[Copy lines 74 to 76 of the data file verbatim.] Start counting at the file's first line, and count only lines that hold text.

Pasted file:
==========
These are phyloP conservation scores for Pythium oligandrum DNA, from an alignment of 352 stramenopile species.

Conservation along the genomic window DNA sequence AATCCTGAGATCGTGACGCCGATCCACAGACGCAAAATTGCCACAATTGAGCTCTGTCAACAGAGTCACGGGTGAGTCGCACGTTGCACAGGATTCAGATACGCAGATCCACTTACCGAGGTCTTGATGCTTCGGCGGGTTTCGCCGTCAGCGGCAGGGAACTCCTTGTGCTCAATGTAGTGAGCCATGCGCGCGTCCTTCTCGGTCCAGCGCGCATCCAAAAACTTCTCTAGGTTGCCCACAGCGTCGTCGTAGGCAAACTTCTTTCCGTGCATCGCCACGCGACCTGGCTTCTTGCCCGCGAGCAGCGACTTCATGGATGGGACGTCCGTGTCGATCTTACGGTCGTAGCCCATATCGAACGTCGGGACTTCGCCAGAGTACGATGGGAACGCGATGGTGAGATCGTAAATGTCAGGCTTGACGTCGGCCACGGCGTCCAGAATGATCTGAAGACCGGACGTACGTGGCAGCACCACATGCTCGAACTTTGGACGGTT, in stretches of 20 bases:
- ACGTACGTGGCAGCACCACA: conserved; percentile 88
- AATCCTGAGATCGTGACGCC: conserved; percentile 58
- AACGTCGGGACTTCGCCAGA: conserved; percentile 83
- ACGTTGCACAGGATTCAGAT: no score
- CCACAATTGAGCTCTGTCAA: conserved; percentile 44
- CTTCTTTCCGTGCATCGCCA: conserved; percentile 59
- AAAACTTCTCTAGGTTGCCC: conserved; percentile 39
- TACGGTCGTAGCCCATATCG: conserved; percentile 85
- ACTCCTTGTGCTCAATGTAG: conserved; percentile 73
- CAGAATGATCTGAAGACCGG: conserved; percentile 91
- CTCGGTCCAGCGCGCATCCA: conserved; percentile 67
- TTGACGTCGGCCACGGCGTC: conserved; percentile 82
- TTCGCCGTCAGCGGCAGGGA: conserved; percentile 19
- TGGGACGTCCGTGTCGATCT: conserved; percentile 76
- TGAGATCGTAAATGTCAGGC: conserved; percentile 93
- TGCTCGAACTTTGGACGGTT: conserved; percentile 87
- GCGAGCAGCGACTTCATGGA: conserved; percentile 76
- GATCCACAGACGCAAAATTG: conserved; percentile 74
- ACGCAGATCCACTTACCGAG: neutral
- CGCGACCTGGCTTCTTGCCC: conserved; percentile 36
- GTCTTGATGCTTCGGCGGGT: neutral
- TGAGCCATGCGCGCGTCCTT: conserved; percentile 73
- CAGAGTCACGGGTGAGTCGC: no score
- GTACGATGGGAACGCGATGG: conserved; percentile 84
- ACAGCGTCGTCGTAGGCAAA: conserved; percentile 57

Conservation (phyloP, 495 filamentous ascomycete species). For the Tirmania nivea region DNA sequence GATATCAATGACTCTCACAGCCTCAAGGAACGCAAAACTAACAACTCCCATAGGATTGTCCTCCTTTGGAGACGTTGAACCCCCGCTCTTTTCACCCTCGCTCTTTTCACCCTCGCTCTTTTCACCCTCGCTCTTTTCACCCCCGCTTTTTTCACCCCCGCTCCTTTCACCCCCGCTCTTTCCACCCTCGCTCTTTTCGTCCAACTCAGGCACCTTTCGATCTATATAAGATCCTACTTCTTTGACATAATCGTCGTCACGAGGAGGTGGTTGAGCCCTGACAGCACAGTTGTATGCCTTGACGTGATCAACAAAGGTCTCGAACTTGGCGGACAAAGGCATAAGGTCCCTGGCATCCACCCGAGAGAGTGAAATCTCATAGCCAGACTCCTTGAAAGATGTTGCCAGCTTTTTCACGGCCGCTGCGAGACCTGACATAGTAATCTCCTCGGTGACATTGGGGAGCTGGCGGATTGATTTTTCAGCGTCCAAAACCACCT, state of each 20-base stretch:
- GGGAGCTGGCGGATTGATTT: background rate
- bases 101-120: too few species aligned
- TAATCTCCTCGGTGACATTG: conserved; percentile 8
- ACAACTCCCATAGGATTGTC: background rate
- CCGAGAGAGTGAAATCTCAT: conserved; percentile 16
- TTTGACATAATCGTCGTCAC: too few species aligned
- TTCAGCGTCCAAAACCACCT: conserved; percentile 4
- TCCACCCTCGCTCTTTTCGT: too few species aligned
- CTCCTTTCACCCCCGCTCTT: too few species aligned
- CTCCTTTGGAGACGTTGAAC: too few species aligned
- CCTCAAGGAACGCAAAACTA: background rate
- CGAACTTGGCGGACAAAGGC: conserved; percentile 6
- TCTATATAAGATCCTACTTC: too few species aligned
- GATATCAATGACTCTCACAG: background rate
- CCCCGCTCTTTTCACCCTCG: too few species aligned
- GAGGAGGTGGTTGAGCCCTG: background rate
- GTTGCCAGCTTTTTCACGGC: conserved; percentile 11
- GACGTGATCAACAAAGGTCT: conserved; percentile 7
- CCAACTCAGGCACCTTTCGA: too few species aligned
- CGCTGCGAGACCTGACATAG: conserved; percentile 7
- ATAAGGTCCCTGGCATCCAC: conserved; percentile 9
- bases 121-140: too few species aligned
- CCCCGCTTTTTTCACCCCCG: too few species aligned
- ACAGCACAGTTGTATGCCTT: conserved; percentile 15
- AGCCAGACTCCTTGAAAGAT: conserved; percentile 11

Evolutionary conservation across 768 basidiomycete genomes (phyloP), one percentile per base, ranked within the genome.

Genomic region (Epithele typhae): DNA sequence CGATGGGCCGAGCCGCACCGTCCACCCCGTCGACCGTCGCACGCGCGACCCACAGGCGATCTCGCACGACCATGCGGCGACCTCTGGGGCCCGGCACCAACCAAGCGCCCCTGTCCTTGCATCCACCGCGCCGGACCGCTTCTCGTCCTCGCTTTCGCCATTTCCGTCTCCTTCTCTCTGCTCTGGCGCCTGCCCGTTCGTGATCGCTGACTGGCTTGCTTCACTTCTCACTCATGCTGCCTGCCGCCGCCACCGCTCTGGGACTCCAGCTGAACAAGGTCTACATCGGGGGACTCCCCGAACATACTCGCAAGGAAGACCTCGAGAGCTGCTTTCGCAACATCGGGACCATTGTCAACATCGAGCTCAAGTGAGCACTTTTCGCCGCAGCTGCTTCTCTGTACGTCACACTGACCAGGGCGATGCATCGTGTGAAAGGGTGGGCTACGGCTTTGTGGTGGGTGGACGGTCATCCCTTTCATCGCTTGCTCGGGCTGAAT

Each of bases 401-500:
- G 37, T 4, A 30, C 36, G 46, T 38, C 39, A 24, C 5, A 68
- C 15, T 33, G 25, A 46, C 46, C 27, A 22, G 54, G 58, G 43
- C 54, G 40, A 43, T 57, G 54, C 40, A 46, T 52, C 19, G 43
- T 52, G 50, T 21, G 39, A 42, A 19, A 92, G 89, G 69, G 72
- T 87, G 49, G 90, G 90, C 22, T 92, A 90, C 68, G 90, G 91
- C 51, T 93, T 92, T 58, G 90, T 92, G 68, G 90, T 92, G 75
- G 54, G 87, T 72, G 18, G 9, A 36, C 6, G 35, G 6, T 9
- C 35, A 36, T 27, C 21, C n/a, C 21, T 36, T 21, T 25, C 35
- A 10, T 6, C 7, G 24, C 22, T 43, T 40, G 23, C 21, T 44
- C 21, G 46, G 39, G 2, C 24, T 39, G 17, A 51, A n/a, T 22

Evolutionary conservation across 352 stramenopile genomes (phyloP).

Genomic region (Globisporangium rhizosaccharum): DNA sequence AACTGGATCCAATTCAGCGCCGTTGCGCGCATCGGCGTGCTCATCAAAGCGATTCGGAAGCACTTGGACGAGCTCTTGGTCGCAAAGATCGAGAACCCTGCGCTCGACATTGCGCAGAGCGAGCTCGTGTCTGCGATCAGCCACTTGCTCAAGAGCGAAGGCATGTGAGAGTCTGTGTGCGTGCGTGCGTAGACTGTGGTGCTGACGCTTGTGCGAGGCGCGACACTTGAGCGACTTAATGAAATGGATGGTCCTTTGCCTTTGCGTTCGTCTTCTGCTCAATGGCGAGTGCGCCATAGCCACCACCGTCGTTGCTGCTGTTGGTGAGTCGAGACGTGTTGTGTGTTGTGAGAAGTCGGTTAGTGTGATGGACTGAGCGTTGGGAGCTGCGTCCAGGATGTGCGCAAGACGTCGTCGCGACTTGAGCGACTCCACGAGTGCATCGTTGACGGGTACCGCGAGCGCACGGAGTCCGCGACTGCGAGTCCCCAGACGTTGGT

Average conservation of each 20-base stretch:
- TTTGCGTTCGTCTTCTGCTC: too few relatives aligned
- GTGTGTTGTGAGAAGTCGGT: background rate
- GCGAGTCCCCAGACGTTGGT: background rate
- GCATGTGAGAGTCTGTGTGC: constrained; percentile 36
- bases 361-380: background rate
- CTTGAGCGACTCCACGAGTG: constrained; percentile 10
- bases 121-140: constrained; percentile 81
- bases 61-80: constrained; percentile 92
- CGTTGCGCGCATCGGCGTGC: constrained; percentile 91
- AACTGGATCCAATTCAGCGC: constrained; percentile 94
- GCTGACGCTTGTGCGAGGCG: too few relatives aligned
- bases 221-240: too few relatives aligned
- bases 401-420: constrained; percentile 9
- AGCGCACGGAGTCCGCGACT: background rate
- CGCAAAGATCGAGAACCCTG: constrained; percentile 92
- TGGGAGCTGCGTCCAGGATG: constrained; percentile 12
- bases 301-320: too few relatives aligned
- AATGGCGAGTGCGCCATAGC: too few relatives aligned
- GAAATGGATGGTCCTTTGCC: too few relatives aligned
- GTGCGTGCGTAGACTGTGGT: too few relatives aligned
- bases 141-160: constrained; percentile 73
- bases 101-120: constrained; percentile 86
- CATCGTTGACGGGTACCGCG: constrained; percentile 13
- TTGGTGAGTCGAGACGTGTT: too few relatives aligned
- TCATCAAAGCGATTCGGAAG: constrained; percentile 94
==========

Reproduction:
- bases 361-380: background rate
- CTTGAGCGACTCCACGAGTG: constrained; percentile 10
- bases 121-140: constrained; percentile 81